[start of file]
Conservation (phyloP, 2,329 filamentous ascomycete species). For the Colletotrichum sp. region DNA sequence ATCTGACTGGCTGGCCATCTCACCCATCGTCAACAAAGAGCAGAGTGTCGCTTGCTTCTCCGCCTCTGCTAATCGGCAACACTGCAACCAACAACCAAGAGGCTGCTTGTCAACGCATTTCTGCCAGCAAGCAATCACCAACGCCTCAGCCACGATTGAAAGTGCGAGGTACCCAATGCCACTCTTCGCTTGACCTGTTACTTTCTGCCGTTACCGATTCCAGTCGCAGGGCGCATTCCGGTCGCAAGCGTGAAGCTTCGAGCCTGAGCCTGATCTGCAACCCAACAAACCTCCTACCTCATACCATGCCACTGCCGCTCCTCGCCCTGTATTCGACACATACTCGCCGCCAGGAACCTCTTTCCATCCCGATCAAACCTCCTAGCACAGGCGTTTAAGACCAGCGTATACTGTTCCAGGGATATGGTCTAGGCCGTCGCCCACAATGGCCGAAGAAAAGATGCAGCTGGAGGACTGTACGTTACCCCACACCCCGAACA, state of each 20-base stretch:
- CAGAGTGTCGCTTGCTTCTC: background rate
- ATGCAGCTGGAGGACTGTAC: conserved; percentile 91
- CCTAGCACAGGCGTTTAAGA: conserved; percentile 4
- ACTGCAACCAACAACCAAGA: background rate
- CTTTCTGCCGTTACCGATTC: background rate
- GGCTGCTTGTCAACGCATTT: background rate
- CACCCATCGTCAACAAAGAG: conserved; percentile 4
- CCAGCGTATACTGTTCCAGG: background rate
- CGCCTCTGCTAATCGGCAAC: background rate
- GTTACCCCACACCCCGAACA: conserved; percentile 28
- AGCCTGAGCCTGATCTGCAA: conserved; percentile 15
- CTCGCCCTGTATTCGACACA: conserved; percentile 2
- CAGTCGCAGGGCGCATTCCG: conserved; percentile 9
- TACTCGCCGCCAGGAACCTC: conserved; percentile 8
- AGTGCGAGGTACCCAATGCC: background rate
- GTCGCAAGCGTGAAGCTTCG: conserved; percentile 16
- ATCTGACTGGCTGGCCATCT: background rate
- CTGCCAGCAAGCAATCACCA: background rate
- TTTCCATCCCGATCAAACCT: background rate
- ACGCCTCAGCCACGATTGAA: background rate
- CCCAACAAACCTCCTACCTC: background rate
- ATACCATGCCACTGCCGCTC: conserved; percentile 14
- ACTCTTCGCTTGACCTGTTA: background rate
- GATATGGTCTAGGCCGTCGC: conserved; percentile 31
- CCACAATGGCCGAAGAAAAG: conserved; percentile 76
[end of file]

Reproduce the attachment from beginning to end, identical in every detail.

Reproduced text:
Conservation (phyloP, 2,329 filamentous ascomycete species). For the Colletotrichum sp. region DNA sequence ATCTGACTGGCTGGCCATCTCACCCATCGTCAACAAAGAGCAGAGTGTCGCTTGCTTCTCCGCCTCTGCTAATCGGCAACACTGCAACCAACAACCAAGAGGCTGCTTGTCAACGCATTTCTGCCAGCAAGCAATCACCAACGCCTCAGCCACGATTGAAAGTGCGAGGTACCCAATGCCACTCTTCGCTTGACCTGTTACTTTCTGCCGTTACCGATTCCAGTCGCAGGGCGCATTCCGGTCGCAAGCGTGAAGCTTCGAGCCTGAGCCTGATCTGCAACCCAACAAACCTCCTACCTCATACCATGCCACTGCCGCTCCTCGCCCTGTATTCGACACATACTCGCCGCCAGGAACCTCTTTCCATCCCGATCAAACCTCCTAGCACAGGCGTTTAAGACCAGCGTATACTGTTCCAGGGATATGGTCTAGGCCGTCGCCCACAATGGCCGAAGAAAAGATGCAGCTGGAGGACTGTACGTTACCCCACACCCCGAACA, state of each 20-base stretch:
- CAGAGTGTCGCTTGCTTCTC: background rate
- ATGCAGCTGGAGGACTGTAC: conserved; percentile 91
- CCTAGCACAGGCGTTTAAGA: conserved; percentile 4
- ACTGCAACCAACAACCAAGA: background rate
- CTTTCTGCCGTTACCGATTC: background rate
- GGCTGCTTGTCAACGCATTT: background rate
- CACCCATCGTCAACAAAGAG: conserved; percentile 4
- CCAGCGTATACTGTTCCAGG: background rate
- CGCCTCTGCTAATCGGCAAC: background rate
- GTTACCCCACACCCCGAACA: conserved; percentile 28
- AGCCTGAGCCTGATCTGCAA: conserved; percentile 15
- CTCGCCCTGTATTCGACACA: conserved; percentile 2
- CAGTCGCAGGGCGCATTCCG: conserved; percentile 9
- TACTCGCCGCCAGGAACCTC: conserved; percentile 8
- AGTGCGAGGTACCCAATGCC: background rate
- GTCGCAAGCGTGAAGCTTCG: conserved; percentile 16
- ATCTGACTGGCTGGCCATCT: background rate
- CTGCCAGCAAGCAATCACCA: background rate
- TTTCCATCCCGATCAAACCT: background rate
- ACGCCTCAGCCACGATTGAA: background rate
- CCCAACAAACCTCCTACCTC: background rate
- ATACCATGCCACTGCCGCTC: conserved; percentile 14
- ACTCTTCGCTTGACCTGTTA: background rate
- GATATGGTCTAGGCCGTCGC: conserved; percentile 31
- CCACAATGGCCGAAGAAAAG: conserved; percentile 76